I personally feel that there are 3 key skills which a botanist develops over time and they are:

  • Patience
  • Discipline
  • Humility

Buddhists popularly keep the Bonsai tree, as this helps them on the spiritual path to a higher understanding of our existence – if you believe that sort of thing. They practiced the art of “penjing” or “pun-sai” which means to create a small landscape in a container or pot and in turn, relates to the Chinese philosophical tradition of Taoism.

Google Search: Image of Buddhist and Taoist New Year Display

Taoism is thinking and living in a natural way and less towards the thinking of modern living. Being one with nature, understanding the flow of life and going with the flow are key parts of what Taoism teaches. Even if Taoism and spiritualism isn’t your thing, you can still better shape your own mind as you get to know the world around you.

Google Search: Bonsai Tree

Meeting this with a child like enthusiasm will make your experience invaluable and enjoyable – even if your like me and struggle in the beginning, it will take time but you’ll get there. I will adapt the new found skills I am developing to my own life.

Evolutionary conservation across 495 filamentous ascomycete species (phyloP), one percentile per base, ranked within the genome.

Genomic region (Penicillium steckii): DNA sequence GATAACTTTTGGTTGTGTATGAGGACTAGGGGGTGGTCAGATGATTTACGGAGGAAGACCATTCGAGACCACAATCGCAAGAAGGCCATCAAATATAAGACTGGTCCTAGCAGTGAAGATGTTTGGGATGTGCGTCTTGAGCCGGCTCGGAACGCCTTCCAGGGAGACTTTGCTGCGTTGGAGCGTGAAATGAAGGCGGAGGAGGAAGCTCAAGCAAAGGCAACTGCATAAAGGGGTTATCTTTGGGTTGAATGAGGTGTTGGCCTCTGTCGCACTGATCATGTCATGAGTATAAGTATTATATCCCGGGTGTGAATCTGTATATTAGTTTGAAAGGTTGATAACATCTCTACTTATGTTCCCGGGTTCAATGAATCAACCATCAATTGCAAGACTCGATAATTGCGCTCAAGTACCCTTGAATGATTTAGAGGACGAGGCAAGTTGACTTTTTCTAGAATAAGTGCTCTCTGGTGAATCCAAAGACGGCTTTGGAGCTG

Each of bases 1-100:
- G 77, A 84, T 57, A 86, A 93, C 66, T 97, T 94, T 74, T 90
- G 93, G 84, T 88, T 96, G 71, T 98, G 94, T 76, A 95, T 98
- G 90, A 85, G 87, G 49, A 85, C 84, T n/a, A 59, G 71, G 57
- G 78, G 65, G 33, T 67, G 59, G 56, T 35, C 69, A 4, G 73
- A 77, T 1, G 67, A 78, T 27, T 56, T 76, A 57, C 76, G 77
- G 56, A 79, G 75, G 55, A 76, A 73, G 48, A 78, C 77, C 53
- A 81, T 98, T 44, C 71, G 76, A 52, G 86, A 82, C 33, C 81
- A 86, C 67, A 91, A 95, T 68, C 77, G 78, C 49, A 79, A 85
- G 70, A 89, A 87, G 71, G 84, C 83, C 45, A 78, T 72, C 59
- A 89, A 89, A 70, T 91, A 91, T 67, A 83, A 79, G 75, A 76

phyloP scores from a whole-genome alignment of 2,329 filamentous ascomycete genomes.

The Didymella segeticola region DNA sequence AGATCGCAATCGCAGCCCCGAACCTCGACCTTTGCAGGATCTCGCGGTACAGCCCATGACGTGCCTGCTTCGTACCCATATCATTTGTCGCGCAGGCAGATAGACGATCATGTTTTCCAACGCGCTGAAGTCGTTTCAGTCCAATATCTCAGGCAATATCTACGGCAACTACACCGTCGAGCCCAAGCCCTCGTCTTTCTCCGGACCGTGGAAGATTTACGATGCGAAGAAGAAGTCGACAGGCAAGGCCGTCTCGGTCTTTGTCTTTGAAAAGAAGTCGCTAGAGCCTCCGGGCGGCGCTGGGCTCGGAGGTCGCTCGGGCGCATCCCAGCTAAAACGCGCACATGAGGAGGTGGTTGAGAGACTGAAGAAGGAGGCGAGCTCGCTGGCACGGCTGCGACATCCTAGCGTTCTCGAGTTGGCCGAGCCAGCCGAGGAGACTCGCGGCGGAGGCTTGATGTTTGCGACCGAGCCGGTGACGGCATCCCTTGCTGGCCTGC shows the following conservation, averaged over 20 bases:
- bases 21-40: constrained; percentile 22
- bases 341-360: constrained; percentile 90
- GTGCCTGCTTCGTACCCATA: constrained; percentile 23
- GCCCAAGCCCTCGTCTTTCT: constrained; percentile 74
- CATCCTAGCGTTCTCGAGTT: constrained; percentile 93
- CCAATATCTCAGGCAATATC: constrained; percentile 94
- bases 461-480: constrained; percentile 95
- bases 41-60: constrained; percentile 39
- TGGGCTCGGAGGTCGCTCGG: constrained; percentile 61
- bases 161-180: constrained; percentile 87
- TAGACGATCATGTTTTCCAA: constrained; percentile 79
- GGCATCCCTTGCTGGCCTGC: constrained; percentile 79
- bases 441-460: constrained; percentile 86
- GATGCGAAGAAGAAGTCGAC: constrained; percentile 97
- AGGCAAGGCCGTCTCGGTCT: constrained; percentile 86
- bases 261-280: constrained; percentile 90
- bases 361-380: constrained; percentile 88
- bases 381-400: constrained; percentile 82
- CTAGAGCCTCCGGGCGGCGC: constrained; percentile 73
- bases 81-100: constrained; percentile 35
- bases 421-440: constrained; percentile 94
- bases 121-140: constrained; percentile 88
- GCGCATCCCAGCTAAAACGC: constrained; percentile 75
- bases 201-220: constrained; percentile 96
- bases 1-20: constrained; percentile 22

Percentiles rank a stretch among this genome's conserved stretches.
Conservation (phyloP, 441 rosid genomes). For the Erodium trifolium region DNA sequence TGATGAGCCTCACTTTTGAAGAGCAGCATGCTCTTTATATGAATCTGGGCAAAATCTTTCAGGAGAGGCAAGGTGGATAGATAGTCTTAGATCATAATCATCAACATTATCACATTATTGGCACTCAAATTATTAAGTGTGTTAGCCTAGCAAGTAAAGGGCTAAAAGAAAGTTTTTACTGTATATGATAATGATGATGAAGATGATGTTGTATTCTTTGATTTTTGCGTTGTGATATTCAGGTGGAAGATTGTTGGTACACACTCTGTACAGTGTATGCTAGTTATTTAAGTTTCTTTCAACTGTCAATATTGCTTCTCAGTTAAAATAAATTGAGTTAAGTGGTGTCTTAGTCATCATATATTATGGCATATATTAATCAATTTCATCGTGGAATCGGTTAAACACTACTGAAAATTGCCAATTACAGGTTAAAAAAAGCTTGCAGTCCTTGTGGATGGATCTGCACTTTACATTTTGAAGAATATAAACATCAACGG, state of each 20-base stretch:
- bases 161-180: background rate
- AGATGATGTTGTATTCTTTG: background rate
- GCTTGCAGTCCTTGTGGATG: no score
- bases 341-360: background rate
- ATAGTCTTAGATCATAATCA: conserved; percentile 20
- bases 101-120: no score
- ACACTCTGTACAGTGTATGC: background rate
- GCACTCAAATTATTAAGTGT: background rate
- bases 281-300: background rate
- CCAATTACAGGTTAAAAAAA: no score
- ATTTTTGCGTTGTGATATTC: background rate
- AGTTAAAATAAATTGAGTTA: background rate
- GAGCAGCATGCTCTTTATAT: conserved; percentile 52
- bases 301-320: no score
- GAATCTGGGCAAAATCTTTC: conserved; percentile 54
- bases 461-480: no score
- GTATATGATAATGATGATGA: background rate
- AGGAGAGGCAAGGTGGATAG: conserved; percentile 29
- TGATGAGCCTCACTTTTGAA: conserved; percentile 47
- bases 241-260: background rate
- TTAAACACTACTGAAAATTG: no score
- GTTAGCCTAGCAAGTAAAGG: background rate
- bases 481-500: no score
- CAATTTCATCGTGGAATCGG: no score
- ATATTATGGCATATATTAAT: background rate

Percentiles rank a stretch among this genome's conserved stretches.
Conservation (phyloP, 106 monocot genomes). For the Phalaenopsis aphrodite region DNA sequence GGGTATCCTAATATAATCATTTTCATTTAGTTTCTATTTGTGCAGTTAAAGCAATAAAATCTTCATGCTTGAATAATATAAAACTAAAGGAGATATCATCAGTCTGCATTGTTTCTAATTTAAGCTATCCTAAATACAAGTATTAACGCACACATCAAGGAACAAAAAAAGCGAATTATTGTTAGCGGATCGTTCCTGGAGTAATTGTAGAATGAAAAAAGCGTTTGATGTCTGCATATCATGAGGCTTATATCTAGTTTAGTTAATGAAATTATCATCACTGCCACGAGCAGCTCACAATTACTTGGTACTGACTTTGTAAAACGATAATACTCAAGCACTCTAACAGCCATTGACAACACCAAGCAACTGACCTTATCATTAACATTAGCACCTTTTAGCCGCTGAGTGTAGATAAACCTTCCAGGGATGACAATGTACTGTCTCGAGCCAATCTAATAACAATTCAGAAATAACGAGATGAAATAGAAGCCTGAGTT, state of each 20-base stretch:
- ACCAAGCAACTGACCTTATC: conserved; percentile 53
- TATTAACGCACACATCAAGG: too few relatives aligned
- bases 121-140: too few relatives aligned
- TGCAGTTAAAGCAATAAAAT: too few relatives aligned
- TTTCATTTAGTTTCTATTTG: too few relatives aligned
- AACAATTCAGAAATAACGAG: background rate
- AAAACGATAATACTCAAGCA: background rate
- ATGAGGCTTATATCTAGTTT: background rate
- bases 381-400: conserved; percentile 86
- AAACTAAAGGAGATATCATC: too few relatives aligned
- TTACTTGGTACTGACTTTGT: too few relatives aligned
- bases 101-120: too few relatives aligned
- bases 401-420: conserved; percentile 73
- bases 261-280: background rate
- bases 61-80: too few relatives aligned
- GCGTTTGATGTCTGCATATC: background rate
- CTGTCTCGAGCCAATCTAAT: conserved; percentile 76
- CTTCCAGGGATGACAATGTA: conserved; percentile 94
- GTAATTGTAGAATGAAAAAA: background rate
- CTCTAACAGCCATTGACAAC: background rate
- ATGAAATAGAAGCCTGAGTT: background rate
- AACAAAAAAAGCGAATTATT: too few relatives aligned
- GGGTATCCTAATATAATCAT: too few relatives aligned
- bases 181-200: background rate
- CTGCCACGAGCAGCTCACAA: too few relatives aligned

At first it may not sound very useful, or I may not even spot when it is useful but someone who is well humbled and patient will better handle a disruptive colleague at work, or the dissertation paper you are writing will be easier to find its flow. I myself have not got a particular interest in studying Taoism in depth (though now I’ve mentioned it..), however I’m sure harnessing and practicing these skills over time will aid me in many factors throughout life.

Whether it be carnivorous plants, a bonsai, fruits and vegetables or even plain old daffodils, you can find an abundance of pleasure from cultivating the life that has given so much to us throughout the history of our existence and with the increasing worries of human interference on nature – it is vitally important that we all do our bit to give back to our home.


Urban Issues